The company had a number of factors on its side as it went public. Certainly not the least of these was the sheer romantic appeal of its enterprise, training the warrior for combat, and no doubt many corporate warriors saw themselves in a similar position. Thus Bethany McLean of Fortune, which listed FATS among "Companies to Watch" in March 1997, noted that "during the company's November IPO road show, banker types, crouched behind M-16s, gleefully took out targets." But entertainment value alone did not explain what McLean called the "whopping paper profit" of more than $120 million which Centre Partners made on the stock offering. There was also the fact that FATS enjoyed the trust of the U.S. government--and the fact of its outstanding bottom line. In 1995, it had made $2.8 million profit on $30 million in revenues; and in 1996, as sales figures more than doubled, profits increased by almost five times, to $12.7 million.

Coupled with these selling points was the fact that FATS had established itself as a leading player in a new and exciting--not to mention profitable--field. McLean, while observing that "interactive simulation is in infancy," went on to quote analysts regarding a $4 billion potential market, much of which would come from expanded offerings to the existing customer base among the military and police. Hence the comment by John Hancock Funds portfolio manager Kevin Baker that FATS was the "Kleenex" of firearms training: just as Kleenex had long been such a leader among tissue manufacturers that its brand name had become a generic term for tissue, so FATS' name had become more or less synonymous with the entire interactive simulation market--of which it controlled 80 percent.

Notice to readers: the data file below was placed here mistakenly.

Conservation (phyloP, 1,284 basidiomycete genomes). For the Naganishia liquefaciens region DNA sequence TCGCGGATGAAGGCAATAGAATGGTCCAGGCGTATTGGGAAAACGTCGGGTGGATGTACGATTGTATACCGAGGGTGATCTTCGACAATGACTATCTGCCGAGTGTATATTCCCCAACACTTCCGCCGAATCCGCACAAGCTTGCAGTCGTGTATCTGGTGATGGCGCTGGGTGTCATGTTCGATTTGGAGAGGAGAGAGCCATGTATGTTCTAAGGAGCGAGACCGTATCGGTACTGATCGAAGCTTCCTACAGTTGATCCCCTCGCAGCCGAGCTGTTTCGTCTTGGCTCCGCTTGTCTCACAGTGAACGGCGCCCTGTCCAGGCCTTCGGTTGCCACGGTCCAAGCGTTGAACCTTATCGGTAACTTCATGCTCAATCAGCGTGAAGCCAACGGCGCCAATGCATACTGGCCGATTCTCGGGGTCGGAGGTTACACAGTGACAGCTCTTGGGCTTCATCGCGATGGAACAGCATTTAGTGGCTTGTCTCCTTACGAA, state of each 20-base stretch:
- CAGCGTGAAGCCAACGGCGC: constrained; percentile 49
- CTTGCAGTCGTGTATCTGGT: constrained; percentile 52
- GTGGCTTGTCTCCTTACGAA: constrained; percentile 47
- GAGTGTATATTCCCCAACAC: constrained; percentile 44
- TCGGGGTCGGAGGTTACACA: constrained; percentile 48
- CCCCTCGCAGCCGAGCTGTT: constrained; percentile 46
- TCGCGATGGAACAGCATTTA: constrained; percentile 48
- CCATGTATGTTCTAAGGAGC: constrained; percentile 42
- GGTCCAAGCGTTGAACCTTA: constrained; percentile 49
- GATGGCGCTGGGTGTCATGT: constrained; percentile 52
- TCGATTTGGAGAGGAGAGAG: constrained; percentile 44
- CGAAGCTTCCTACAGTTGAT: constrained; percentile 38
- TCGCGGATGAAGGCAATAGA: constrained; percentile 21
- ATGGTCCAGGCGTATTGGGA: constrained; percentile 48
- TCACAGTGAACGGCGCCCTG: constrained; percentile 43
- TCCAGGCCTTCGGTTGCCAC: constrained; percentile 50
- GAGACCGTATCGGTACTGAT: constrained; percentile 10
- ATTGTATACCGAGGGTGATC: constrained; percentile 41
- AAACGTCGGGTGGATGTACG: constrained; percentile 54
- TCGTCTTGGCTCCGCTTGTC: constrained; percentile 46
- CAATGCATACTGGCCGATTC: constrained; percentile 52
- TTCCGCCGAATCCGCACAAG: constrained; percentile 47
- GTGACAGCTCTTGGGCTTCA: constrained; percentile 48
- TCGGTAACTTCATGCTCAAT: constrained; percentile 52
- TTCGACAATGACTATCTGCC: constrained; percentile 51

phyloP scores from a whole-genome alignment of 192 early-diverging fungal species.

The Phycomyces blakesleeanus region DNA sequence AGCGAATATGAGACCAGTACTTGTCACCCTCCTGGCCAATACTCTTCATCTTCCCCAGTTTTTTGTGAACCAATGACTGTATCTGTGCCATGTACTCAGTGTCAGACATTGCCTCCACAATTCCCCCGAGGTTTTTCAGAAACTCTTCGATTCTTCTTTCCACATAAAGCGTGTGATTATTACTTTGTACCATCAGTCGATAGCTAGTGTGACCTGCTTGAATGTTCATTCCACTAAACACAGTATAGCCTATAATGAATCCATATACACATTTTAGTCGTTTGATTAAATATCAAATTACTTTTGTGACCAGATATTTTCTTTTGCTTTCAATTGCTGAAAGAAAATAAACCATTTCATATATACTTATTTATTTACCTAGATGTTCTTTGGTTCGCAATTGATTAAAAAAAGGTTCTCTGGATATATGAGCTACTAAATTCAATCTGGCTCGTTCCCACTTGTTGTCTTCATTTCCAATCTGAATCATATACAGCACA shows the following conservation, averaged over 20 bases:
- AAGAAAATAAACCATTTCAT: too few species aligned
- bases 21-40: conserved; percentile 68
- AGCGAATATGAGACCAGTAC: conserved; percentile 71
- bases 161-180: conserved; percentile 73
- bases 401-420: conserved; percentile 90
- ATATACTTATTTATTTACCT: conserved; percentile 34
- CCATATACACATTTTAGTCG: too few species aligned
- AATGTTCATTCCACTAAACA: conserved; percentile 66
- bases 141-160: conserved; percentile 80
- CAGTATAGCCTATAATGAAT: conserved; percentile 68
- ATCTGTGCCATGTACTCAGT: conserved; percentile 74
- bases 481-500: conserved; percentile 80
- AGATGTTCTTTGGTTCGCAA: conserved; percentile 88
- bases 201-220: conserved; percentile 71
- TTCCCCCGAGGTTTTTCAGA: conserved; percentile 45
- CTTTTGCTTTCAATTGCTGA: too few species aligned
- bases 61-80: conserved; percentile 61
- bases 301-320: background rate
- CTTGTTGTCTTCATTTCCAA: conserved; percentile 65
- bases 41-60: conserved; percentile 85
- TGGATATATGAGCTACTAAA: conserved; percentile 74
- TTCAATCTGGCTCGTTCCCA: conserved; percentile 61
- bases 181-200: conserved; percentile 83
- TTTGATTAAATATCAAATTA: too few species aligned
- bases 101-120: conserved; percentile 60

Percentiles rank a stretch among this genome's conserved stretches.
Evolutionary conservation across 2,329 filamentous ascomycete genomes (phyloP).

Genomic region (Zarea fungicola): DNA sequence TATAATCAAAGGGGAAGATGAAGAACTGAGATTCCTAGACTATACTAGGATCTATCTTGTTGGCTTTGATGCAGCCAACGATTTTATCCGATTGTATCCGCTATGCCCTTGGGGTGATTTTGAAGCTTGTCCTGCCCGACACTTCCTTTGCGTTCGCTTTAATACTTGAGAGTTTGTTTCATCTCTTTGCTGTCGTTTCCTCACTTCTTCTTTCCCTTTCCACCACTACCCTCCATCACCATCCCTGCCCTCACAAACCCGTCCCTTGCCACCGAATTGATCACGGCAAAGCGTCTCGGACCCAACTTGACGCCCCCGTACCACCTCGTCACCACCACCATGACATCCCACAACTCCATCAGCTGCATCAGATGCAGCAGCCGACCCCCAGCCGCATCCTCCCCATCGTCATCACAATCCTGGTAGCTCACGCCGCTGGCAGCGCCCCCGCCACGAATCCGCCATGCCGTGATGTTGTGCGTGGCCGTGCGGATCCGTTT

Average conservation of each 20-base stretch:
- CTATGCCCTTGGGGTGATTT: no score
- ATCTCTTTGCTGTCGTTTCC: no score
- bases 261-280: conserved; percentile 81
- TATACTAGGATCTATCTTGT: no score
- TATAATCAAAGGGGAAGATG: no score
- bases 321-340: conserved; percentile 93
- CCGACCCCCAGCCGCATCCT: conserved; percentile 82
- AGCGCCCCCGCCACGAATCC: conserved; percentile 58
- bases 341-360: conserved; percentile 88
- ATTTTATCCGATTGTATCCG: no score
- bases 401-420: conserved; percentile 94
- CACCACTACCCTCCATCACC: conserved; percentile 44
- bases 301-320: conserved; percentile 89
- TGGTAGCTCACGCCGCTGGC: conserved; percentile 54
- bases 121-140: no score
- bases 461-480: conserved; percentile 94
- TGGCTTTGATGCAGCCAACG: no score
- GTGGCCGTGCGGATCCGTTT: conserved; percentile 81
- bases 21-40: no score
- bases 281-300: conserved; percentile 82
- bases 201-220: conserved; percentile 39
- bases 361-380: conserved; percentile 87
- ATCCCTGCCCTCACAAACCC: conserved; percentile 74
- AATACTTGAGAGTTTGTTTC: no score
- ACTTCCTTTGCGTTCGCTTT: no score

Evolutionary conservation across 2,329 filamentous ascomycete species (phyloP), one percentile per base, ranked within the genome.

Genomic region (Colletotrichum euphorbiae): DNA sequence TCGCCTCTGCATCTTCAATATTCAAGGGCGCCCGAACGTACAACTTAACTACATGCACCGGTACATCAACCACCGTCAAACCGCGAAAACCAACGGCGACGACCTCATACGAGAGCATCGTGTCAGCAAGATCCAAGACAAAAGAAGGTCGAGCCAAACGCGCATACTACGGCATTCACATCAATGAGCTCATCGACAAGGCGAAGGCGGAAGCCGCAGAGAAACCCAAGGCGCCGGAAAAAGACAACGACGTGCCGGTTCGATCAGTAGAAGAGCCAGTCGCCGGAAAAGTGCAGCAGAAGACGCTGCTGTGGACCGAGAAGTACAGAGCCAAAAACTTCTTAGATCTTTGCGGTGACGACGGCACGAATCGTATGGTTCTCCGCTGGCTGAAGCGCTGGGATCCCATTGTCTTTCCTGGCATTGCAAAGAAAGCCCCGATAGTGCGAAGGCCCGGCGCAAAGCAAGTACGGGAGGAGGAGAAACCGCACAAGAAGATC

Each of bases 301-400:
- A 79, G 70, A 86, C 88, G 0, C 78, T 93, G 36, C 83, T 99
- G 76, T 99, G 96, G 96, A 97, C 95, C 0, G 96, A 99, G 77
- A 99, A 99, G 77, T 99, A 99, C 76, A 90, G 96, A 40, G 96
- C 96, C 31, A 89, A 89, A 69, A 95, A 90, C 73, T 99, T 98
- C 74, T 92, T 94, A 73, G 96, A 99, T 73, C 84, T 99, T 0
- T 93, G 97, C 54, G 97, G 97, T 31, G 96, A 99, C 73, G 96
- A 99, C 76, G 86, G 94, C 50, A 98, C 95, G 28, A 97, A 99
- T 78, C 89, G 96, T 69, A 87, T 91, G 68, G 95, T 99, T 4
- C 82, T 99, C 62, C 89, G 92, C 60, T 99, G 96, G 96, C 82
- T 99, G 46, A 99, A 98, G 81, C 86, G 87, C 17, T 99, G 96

Still, such exposure carried liabilities. FATS' outstanding performance could not help but attract the attention of investors--and potential competitors. "One of the pitfalls of going public is that it broadens the awareness of a potential market," Chief Financial Officer David Apseloff told Jason Kelly of the Atlanta Business Chronicle, noting "Before, we could labor in relative obscurity." And life in such a growth company was no place for someone who wanted a restful job: "Working here is like being on a treadmill running full speed at the highest incline," Marino told Kelly.

New Products and Acquisitions in the Late 1990s

FATS maintained its edge with continual research and development (R & D). According to a company publication, "A rigorous qualification process has produced a highly capable, dedicated engineering staff, with Ph.D. and Masters degrees, each devoted to the development of advanced simulation products. Capabilities include Booch Method software development, 3-D audio, interactive 3-D graphics, Distributed Interactive Simulation (DIS), video special effects, lasers, extremely accurate ballistics, optics, image processing, Newtonian-based target modelling, and motion platforms."

Out of its R & D department in 1997 came two important new products. The first of these was its Vessel Weapons Engagement Training System (VWETS), for training military or law-enforcement personnel--including river police, the Navy, and the Coast Guard--for operations in a marine environment. Also, FATS developed what it called an Indirect Fire Trainer (IFT), an artillery application complete with a full authoring suite and interactive targets. In October 1997, the Canadian Department of National Defence became the first customer for this product.